Learning a new task, mastering a musical instrument or being able to adapt to the constantly changing environment are all possible thanks to the brain’s plasticity, or its ability to modify itself by rearranging existing neural networks and forming new ones to acquire new functional properties. This also helps neural circuits to remain healthy, robust and stable.
To better understand brain plasticity, a team of researchers at Baylor College of Medicine and Texas Children’ Hospital used mouse models to investigate how brain cells build connections with new neurons born in adult brains.
Their findings, published in the journal Genes & Development, not only expand our understanding of brain plasticity but also open new possibilities for treating certain neurodevelopmental disorders and repairing injured circuits in the future.
“In this study, we wanted to identify new molecules that help new neurons build connections in the brain,” said corresponding author Dr. Benjamin R. Arenkiel, professor of molecular and human genetics and neuroscience at Baylor and the Duncan Neurological Research Institute at Texas Children’s.
“We worked with the olfactory bulb, the part of the brain that is involved in the sense of smell. In mice, the olfactory bulb is a highly plastic sensory area and has a remarkable capacity to maintain plasticity into adulthood via continuous integration of adult-born neurons. We discovered that oxytocin, a peptide, or short protein, produced in the brain, drives events that contribute to neural circuit plasticity.”
The researchers discovered that the levels of oxytocin increase in the olfactory bulb, peaking at the time the new neurons incorporate themselves into neural networks.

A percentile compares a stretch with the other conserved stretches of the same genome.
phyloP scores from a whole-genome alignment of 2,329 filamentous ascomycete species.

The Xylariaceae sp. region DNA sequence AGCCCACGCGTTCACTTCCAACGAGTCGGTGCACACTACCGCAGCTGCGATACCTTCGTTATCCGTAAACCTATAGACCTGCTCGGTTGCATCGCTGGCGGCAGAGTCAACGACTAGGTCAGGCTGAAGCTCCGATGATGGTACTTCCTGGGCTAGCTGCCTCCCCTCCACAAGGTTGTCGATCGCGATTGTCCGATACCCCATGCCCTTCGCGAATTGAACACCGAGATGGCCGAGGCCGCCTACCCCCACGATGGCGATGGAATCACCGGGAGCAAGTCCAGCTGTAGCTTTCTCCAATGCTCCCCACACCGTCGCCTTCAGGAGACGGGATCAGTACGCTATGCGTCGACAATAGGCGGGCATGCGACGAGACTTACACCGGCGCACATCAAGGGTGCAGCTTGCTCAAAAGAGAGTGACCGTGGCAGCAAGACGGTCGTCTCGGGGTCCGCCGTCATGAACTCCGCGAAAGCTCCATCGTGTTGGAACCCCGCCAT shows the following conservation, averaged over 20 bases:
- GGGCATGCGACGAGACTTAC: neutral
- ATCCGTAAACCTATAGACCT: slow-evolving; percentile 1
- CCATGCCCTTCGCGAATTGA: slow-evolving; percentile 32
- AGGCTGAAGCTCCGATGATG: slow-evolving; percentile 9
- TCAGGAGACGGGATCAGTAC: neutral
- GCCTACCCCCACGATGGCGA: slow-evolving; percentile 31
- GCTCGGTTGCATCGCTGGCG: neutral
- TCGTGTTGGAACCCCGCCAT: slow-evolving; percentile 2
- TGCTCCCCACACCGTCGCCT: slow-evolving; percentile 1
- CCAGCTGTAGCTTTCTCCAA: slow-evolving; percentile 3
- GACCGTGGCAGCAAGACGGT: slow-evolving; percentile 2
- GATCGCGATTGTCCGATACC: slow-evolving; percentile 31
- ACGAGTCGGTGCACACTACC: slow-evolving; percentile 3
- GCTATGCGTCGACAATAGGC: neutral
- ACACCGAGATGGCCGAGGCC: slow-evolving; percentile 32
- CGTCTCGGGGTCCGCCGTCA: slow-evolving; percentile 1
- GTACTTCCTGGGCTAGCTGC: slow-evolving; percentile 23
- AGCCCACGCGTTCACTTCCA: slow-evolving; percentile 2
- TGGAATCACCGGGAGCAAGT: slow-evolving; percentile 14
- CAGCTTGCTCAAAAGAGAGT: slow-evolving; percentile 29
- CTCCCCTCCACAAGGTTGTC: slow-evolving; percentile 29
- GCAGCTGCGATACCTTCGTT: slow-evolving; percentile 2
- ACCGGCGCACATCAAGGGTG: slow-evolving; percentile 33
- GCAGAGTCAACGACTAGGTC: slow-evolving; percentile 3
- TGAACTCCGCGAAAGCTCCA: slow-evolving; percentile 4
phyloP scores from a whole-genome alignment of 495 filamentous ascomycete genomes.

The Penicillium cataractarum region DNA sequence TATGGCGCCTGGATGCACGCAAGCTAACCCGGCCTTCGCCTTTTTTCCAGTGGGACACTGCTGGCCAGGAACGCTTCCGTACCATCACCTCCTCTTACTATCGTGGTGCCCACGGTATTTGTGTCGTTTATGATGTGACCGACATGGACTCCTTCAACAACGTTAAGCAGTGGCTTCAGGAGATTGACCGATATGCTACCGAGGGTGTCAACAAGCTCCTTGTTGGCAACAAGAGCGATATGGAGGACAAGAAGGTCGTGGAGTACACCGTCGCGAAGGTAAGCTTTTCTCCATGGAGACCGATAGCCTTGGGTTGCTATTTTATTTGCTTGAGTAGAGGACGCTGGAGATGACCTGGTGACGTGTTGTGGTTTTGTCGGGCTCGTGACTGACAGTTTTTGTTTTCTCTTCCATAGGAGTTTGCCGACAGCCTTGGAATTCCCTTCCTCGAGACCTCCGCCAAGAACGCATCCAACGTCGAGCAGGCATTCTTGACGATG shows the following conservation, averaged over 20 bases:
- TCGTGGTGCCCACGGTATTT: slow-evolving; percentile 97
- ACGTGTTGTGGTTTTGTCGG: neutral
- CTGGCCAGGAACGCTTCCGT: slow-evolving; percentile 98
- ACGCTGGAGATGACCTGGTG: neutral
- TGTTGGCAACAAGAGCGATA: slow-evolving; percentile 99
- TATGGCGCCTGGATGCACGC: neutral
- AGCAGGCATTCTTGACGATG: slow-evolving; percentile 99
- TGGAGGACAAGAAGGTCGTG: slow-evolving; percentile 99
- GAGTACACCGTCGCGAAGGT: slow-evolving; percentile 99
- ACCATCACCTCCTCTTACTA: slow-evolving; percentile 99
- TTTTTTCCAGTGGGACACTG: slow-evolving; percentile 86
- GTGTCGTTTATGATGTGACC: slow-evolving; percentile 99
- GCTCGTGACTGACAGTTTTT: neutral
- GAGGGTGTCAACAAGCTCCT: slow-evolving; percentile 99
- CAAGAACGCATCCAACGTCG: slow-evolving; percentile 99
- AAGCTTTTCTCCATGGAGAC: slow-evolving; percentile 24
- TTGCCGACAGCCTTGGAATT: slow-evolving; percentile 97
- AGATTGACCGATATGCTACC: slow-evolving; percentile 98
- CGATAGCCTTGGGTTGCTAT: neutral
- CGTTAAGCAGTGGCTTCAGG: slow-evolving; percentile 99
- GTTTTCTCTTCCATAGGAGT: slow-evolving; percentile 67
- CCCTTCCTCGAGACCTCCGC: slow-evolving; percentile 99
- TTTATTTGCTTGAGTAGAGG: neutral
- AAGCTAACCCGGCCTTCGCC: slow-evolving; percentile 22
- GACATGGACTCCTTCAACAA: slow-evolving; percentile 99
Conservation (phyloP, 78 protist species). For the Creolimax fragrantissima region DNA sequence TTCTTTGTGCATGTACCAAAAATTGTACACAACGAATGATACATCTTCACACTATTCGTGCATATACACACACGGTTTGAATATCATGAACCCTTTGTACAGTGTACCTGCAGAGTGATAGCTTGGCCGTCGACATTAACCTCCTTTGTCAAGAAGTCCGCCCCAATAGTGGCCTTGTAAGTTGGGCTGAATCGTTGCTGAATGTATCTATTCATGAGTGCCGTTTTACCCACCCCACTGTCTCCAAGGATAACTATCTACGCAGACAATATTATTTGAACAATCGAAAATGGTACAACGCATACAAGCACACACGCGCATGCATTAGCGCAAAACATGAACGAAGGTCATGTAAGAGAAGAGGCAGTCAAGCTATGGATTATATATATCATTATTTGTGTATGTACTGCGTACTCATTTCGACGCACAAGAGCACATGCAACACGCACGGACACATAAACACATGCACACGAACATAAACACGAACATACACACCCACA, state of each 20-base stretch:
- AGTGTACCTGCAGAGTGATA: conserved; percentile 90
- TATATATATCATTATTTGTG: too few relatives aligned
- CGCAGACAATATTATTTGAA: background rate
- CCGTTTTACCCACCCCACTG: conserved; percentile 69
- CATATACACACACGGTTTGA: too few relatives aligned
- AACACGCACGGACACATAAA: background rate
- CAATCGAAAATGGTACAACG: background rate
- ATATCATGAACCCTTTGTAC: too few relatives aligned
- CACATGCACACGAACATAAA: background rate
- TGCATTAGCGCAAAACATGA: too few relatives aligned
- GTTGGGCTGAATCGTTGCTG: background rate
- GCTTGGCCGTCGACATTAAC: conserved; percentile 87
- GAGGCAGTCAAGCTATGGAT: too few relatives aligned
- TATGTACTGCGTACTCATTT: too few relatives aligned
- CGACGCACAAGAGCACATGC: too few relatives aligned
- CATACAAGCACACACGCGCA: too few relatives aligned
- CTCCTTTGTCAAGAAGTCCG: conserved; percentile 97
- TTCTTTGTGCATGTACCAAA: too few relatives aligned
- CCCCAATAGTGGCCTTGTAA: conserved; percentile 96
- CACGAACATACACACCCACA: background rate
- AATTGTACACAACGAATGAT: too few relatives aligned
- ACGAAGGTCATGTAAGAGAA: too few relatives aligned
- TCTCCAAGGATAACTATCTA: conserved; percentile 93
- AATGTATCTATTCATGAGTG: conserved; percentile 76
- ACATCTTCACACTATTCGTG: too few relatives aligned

Using viral labeling, confocal microscopy and cell-type specific RNA sequencing, the team discovered that oxytocin triggers a signaling pathway—a series of molecular events inside cells—that promotes the maturation of synapses, that is, the connections of newly integrated adult-born neurons. When the researchers eliminated the oxytocin receptor, the cells had underdeveloped synapses and impaired function.
“Importantly, we found that synapse maturation occurs by regulating the morphological development of cells and the expression of a number of structural proteins,” said Arenkiel, a MacNair Scholar at Baylor.
“The most exciting aspect of this study is that our findings suggest that oxytocin drives development and synaptic integration of new neurons within the adult brain, directly contributing to adaptability and circuit plasticity,” said first author Brandon T. Pekarek, a graduate student—research assistant in the Arenkiel lab.
The findings, which are relevant to all mammals, including humans, open new possibilities to improve neurological conditions.
“Oxytocin is normally present in our brain, so if we understand how to turn it on or off or mobilize it, we can help keep our circuit connections healthy by promoting the growth of underdeveloped connections or strengthening new ones,” Arenkiel said.